Printing Ink and Toner Industry
The printing ink and toner industry in the U.S. is expected to reach $6.44 billion in 2003 and should rise at an average annual growth rate (AAGR) of 6.2% to reach $8.685 billion by 2008.
The dominant product, lithographic ink, is projected to achieve sales of $1.75 billion in 2003 and will rise at an AAGR of only 1% during the period.
Flexographic inks will rise at an AAGR of 4.4% to $1.214 billion in 2008.
Letterpress inks are losing ground to more advanced printing processes and sales are expected to decrease through 2008.
The toner market is expected to rise from $1.72 billion in 2003 to $2.34 billion in 2008 at an AAGR of 6.35%.
New digital technology has changed the ink industry in many ways. Once not so long ago, printed material was the predominant means of communicating text and images. Now people rely more and more on the worldwide web to share online information. This digital sharing of information has become a formidable means of communication. Does this enhanced technology affect the market demand for ink? Yes, somewhat. On the other hand, the digital revolution has enhanced printing processing and ink manufacturing by making them more efficient. Also, the World Wide Web has given printers a new advertising and communication medium.
The printing press operation is benefiting from digital technology, in which computerized controls allow operators to minimize waste ink. The need for quicker- turnaround to satisfy more demanding customers means presses must be run faster and harder. Therefore, ink formulations must be developed that offer new features, higher quality and better performance. The new digital economy is also revolutionizing the printing industry with a move away from traditional printing methods, such as letterpress and lithographic printing processes, to technology that involves quicker methods, such as ink jet.
This BCC study provides up-to-date information on the market for printing inks and toners. The importance, and resulting integrity, of this report lies in its uniqueness in correlating the synergies of both printing inks and toner to provide an overall product market that relates to the entire printing industry as the end-user.
Because today’s printed material is produced by a wide variety of end users e.g., traditional commercial press operators, quick printing establishments, in-house production in large and small es and the home user, all ink and toner products are analyzed to give a comprehensive picture of what is being produced and used for the mélange of printed material that encompasses society’s great need for information and effective communications.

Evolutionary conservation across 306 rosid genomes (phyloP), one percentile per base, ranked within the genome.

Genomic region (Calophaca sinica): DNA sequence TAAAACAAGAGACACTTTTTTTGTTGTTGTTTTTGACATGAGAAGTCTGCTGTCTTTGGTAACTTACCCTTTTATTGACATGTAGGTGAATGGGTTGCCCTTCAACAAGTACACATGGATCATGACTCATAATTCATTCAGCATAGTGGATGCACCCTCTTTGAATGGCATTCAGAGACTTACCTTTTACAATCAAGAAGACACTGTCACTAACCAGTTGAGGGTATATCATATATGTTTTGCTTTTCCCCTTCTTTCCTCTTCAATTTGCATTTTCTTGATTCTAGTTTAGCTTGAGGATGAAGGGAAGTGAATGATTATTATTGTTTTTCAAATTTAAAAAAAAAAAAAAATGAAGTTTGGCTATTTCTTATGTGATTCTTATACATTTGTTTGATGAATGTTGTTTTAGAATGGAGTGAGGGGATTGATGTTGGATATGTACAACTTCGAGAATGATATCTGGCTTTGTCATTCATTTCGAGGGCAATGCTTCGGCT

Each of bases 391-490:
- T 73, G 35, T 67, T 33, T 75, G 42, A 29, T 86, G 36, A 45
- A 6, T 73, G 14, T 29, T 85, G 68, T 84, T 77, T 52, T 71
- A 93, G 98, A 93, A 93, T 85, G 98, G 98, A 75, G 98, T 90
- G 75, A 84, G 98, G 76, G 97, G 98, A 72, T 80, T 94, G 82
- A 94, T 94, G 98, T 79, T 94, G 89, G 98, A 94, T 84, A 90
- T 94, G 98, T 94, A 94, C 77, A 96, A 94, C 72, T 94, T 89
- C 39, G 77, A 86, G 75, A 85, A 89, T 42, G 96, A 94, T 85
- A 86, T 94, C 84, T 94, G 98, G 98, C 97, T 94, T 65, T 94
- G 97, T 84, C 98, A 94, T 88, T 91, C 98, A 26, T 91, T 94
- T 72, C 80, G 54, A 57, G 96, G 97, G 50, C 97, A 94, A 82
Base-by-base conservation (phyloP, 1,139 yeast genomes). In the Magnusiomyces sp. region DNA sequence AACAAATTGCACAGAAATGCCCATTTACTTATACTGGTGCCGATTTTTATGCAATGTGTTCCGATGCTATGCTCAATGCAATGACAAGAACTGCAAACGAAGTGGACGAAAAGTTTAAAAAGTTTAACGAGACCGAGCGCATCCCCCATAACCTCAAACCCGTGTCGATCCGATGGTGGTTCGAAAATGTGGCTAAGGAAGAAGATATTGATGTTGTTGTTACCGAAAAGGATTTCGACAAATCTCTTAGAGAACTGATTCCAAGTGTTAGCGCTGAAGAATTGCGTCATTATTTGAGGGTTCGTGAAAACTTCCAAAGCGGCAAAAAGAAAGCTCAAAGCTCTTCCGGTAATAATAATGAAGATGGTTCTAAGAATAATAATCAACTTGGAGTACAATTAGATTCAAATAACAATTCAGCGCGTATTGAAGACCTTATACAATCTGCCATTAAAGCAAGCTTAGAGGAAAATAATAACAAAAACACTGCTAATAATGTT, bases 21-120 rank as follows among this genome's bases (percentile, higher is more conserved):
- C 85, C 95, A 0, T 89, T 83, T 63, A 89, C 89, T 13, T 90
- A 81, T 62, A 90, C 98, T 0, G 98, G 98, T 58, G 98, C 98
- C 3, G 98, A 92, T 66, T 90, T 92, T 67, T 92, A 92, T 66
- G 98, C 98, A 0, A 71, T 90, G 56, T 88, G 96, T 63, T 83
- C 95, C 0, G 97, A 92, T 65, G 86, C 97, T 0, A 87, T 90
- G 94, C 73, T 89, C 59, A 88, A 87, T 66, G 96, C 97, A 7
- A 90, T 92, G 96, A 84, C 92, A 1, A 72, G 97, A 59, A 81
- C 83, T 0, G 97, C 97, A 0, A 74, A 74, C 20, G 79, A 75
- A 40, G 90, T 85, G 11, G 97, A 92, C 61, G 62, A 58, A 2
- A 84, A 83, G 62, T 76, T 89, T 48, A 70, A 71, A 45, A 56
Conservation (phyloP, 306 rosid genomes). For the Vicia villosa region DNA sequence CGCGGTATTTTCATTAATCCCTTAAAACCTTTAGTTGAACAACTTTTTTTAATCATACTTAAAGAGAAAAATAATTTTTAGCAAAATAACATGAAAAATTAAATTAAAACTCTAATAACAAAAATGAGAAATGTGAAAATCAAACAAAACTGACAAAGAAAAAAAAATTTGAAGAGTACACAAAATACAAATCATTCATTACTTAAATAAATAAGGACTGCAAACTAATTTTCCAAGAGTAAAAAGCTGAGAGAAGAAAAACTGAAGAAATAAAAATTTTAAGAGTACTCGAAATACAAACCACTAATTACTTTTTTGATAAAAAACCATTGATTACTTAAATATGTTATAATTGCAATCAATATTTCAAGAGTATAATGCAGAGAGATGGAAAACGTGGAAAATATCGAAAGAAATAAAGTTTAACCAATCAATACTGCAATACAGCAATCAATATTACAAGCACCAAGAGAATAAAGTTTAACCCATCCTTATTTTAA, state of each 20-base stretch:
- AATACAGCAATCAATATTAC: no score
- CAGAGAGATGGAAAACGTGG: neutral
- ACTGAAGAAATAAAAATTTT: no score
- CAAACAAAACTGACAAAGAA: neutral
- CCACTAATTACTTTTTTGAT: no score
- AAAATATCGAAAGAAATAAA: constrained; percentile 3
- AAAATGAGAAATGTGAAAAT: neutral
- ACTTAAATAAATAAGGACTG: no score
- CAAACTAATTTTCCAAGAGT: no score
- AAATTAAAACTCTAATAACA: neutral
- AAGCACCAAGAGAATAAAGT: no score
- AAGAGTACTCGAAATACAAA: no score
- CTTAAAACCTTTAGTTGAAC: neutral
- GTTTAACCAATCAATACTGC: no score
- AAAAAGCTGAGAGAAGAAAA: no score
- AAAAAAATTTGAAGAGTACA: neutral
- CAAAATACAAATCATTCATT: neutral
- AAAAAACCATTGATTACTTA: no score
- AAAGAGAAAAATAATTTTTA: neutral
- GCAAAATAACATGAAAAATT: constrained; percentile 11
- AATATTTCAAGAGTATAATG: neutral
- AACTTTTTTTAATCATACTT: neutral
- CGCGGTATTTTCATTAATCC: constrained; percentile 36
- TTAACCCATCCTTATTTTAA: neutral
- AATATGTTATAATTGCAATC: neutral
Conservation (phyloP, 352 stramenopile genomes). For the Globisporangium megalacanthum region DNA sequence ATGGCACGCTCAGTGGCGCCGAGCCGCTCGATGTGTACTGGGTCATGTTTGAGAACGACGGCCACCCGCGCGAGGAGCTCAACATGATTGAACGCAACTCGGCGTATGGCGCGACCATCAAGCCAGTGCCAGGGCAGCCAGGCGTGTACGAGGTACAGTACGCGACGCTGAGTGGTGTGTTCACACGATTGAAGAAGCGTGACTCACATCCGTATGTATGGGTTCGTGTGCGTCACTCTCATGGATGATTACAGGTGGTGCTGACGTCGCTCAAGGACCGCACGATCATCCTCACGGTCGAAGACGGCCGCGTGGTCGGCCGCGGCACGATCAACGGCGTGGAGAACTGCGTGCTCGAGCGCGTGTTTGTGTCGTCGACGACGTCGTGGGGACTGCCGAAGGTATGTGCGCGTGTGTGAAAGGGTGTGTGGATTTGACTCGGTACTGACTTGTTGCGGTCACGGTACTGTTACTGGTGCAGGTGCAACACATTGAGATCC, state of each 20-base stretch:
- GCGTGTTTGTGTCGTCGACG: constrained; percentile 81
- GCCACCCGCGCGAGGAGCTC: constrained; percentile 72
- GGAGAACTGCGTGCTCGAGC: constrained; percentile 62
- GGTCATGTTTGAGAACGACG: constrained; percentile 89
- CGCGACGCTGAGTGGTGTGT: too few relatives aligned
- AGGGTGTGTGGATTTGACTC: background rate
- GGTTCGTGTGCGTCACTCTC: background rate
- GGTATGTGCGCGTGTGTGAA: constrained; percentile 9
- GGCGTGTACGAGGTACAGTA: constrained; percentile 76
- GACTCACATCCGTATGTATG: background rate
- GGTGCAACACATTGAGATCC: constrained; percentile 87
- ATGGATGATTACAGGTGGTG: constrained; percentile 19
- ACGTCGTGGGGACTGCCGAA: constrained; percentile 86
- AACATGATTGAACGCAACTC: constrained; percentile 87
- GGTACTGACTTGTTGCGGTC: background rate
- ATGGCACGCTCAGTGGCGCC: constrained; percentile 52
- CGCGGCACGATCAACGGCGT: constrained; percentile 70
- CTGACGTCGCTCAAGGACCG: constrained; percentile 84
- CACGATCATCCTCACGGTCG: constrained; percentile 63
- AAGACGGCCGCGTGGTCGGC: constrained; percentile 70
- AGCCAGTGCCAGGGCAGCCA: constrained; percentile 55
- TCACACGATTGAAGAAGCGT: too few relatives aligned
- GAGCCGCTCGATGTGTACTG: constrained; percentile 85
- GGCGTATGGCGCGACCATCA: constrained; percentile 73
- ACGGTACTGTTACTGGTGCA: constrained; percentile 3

SCOPE OF STUDY
The report provides coverage of:
- Raw material for ink and toner production in the U.S., including
- vehicles and additives
- ink products
- New technology and processing developments
- Manufacturer and customer perspectives
- Major product manufacturer profiles
- End-use markets, with forecasts to 2008
- International opportunities.
METHODOLOGY AND INFORMATION SOURCES
This report is based on an examination and calculation of information from a variety of sources in order to obtain data that are balanced in regard to historical statistics and future predictions. This study forecasts the market's growth through 2005 and includes data for manufacturer sales, end-use product sales, and the effects of market dynamics, regulation, and technology.
The study assesses the importance of development and marketing on institutional and commercial levels. Information is provided in terms of manufacturers' products, sales, and other vital information. Applications are reviewed in terms of projected product sales, and potential markets and customers. Market forecasts are expressed in current dollar values and market share percentages, which are forecasted through 2005.
Values for commodity products are also expressed in current price and weight ratios. Informational sources are also included that will enlighten the reader about market potentials based on environmental regulations and new technologies. Data is calculated for current dollar values, and is calculated for the years 2000, 2001, 2002, 2003, and 2008 in order to form comprehensive historic, present, and forecasted data analyses.
This study is based on extensive research from a number of sources. These include government agencies such as the Environmental Protection Agency (EPA), trade journals, and publications. Technical information was provided by manufacturers, patent examinations, and interviews with those involved in the industry, such as manufacturers, legislators, and researchers.
Throughout her career as a researcher, analyst, and writer, Leslie Burk has gained knowledge and expertise in a variety of industrial, , environmental, and recreational fields. Past experience includes association with es in both small and corporate environments, with an emphasis on the presentation and synthesis of data and information for a variety of recipients, including the general public, public and government officials, and industrial representatives.
In regard to her particular experience in the field of waste treatment, she was employed by Allied Waste Industries, one of the largest national waste companies. She dealt with issues pertaining to landfill activity, industrial and special waste markets, regulations, and other waste management activities.
Burk has researched and written a variety of reports for various commercial markets, including a comprehensive review of the global telecommunications and financial markets. These reports included detailed information concerning the migration from government owned and monopolized industries to liberalized and privatized commercialization. Furthermore, she has reported on the market for environmental biotechnology products for Communications Co., Inc. (BCC).